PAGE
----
1-Minute Camera metering tip

Your internal camera meter is going to give you the exposure for natural grey, so if you point the meter at a dark shadow, it will make it neutral grey which will brighten your scene up.  If you meter for a bright white, it will give you an exposure that will make the white a darker grey and could underexposure your photo so it is best to look for a natural grey in your scene to meter for.  For very accurate metering, you can pick up an 18% grey card to meter off of, or if you’re ever buying a camera bag, we recommend buying one that is close to neutral grey which can double as a grey card! All you need to do is put it in the same light your scene is getting hit by and take the metering ready off of it and just that exposure!

Metering for Film Photography

Metering is one of the most important aspects of film photography.  A properly exposed photo will yield the best results–but what is good exposure and how do you get it?  It all depends on the film you’re shooting, the light you’re shooting in, and the look you want. There are many types of meters and metering techniques, like in-camera meteringspot meteringincident metering, the sunny 16 rule, and even smartphone metering apps.  Since there are so many ways to get a good exposure, we’re going over some of the more common ways to meter in this post.

In general, you do not want to underexpose film. In fact, it’s best to err on the side of overexposure–especially when shooting with color negative film and B&W film, which both have very good exposure latitude. Underexposing your photo will result in more grain, flat tones, and a lack of shadow detail.  To avoid underexposing your film, avoid metering for the highlights which are the brightest part of the image. Instead, try metering for either the mid-tones or the shadows.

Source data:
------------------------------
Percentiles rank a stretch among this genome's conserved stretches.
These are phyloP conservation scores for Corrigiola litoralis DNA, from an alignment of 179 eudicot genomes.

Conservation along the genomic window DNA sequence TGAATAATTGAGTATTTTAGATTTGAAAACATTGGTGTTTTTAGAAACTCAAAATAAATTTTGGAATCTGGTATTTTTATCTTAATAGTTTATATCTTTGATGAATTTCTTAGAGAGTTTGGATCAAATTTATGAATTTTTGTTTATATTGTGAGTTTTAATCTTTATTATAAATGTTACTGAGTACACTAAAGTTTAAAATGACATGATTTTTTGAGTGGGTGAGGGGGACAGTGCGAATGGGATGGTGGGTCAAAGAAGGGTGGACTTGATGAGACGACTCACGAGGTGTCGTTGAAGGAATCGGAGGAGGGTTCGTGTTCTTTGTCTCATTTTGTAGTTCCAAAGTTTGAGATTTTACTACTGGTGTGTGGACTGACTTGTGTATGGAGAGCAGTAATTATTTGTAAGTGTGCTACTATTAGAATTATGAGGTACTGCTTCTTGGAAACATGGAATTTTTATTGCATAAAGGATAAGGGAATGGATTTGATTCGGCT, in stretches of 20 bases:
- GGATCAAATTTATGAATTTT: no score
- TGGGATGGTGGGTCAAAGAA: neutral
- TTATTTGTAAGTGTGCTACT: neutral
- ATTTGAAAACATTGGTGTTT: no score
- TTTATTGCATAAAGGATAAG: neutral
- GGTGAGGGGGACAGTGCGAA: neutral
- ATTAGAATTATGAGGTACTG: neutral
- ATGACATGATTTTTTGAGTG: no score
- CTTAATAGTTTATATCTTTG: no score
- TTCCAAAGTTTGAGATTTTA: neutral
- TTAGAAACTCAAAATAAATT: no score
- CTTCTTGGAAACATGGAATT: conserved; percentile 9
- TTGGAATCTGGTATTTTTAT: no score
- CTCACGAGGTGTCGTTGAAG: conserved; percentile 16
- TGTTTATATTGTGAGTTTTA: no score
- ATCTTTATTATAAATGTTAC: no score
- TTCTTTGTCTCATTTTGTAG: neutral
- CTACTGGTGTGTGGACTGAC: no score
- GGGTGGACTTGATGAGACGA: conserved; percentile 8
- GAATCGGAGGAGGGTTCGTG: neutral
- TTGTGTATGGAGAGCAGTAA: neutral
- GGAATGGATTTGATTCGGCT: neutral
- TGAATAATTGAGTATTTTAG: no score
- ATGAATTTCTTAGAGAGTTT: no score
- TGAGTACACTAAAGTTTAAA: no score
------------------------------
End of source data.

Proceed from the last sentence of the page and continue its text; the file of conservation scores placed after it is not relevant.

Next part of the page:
Metering for Film Photography

Smartphone Light Meter App

Incorrect Metering.
Metered for Highlights.
You might be surprised how accurate most of the smartphone light meter apps are.  They work well if you don’t have an external or in-camera meter or if you want a second option to your in-camera meter.  Most of the light meter apps are free and work similarly to most external meters; you just select your film iso, point your phone at the scene you’re photographing, and tap on the area you want to meter for. The app will suggest an aperture as well as shutter speed, both of which can be adjusted.  If your subject is far away in a scene with contrasty light it’s best to get close to your subject to get an accurate meter reading then go back and frame your scene using that meter reading. Some smartphone apps we recommend are; the Lumu Light meter, Pocket Light meter, and the Lux – Professional Light Meter, which are all free.   Read More about Smartphone Light Meter Apps

How do you meter for scenes like this?

Bright/white/reflective scenes like this can often trick a light meter because they will read brighter than what they really are which can result in an underexposed photo. That’s why both of these shots were overexposed by 1 stop while metering in-camera with a Canon Elan 7. The amazing thing is these two photos could’ve been shot 2 more stops brighter and the highlights still wouldn’t have blown out since Kodak Portra 400 has such great exposure latitude 🙌🏼.
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